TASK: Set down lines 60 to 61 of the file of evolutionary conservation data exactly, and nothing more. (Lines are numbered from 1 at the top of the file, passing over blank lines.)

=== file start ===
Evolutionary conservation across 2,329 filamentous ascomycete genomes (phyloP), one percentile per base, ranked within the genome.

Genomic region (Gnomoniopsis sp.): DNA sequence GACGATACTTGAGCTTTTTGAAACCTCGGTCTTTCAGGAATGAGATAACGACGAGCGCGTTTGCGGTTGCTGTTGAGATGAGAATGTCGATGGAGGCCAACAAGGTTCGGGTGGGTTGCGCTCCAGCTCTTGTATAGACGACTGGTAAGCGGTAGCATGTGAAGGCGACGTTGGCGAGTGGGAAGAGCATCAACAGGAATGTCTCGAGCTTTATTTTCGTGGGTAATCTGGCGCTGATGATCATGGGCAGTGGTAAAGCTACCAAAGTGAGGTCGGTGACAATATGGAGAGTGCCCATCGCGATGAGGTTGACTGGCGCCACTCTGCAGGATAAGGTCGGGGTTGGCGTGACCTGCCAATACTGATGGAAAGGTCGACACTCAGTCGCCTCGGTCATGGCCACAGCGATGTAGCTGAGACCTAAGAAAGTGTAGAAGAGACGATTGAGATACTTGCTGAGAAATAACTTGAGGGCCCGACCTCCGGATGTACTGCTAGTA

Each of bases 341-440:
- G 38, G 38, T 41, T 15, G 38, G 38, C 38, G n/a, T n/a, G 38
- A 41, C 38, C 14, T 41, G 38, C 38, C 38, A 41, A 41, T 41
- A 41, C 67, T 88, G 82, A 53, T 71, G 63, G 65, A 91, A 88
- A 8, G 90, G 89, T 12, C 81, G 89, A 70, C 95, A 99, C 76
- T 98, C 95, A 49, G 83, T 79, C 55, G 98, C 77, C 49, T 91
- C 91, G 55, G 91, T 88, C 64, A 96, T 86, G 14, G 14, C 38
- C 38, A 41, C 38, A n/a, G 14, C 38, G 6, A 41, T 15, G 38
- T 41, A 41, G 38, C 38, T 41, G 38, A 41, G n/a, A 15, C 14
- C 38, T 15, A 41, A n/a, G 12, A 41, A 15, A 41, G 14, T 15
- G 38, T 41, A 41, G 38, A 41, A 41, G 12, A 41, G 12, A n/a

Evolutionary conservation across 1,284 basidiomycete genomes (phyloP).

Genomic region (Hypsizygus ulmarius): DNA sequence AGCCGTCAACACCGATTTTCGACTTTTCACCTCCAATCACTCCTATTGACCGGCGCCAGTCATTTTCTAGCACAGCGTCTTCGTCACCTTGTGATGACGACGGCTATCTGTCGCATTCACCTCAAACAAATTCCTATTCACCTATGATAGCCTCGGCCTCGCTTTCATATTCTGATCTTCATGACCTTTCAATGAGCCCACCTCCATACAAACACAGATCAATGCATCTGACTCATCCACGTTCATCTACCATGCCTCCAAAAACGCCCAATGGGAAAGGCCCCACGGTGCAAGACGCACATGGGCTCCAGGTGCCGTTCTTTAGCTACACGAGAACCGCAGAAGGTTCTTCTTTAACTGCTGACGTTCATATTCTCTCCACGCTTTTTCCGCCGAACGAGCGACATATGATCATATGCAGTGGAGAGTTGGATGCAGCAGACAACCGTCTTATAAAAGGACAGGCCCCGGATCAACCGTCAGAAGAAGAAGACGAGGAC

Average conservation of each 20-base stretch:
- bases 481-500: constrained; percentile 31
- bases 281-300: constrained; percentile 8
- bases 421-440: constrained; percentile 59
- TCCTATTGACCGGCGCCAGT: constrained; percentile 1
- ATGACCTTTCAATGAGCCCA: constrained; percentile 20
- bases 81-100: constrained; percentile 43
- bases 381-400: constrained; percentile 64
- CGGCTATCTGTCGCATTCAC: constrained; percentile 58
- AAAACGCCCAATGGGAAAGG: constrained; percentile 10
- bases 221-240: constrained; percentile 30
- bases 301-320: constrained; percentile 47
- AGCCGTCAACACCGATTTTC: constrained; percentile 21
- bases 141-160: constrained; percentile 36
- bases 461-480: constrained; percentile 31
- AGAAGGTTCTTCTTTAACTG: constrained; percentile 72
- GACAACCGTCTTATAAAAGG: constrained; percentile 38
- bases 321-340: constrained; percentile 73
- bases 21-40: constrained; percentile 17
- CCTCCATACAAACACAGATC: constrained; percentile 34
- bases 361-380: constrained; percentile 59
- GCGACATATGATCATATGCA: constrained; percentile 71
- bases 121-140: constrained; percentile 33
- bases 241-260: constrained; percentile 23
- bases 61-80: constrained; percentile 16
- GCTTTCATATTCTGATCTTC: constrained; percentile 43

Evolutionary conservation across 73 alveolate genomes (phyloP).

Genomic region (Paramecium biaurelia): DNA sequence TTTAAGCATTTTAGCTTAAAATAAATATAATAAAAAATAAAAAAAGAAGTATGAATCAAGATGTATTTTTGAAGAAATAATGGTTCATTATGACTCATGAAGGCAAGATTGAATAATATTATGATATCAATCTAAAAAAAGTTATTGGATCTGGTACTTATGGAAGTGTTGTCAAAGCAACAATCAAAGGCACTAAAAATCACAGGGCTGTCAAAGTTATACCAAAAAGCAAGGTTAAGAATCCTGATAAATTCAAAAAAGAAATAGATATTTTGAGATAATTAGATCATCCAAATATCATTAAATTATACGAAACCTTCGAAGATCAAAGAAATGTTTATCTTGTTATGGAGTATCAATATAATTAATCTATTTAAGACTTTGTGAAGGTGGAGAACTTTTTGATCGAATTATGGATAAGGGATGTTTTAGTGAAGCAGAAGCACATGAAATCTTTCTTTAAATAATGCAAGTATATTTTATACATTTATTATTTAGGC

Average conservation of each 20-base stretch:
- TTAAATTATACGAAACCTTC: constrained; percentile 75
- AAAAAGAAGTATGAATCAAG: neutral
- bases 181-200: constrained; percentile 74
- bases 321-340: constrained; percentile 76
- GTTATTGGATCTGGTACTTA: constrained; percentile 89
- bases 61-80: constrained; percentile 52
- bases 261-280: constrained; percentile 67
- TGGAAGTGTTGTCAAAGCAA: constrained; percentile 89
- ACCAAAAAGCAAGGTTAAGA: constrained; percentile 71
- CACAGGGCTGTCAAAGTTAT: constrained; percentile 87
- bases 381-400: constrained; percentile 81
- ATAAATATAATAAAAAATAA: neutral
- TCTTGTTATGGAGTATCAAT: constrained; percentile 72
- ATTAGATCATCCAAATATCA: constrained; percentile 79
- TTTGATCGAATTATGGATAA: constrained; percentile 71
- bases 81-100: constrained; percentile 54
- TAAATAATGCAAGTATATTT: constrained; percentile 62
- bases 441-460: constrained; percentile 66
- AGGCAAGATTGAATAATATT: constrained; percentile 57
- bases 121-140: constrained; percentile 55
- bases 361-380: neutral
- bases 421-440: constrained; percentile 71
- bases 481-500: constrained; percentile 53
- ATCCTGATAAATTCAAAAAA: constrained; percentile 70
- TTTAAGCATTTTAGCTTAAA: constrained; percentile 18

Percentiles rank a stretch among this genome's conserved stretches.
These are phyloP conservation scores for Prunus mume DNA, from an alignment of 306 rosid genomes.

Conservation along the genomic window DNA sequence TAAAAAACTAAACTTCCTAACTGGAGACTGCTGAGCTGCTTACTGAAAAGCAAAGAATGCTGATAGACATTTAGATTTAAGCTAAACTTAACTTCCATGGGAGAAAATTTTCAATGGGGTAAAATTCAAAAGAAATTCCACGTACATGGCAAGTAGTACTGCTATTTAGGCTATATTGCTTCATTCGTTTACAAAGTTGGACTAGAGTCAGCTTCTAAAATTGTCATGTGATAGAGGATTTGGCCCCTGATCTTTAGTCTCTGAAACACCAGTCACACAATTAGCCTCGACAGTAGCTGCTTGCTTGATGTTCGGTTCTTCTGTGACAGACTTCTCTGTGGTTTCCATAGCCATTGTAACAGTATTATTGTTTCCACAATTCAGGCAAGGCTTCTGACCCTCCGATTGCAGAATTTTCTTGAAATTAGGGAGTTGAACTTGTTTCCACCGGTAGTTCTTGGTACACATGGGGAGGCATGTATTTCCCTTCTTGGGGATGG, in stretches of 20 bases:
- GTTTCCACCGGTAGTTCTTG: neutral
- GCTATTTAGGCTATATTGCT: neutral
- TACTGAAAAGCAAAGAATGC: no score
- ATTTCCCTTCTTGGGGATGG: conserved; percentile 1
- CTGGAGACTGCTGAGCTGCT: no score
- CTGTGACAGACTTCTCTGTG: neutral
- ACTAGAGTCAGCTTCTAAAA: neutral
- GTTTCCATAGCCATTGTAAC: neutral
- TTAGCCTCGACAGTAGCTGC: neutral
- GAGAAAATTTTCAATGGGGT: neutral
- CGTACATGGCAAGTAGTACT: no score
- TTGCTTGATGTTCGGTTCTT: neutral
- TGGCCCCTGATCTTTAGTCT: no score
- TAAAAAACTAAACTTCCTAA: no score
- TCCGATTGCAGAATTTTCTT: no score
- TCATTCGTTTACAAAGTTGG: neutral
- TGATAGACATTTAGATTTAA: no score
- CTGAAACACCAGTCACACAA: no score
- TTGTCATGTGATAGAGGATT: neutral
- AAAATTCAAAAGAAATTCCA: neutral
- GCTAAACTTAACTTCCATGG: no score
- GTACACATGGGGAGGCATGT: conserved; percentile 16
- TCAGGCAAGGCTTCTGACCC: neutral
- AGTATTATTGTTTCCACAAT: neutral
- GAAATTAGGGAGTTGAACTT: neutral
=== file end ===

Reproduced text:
- bases 81-100: constrained; percentile 54
- TAAATAATGCAAGTATATTT: constrained; percentile 62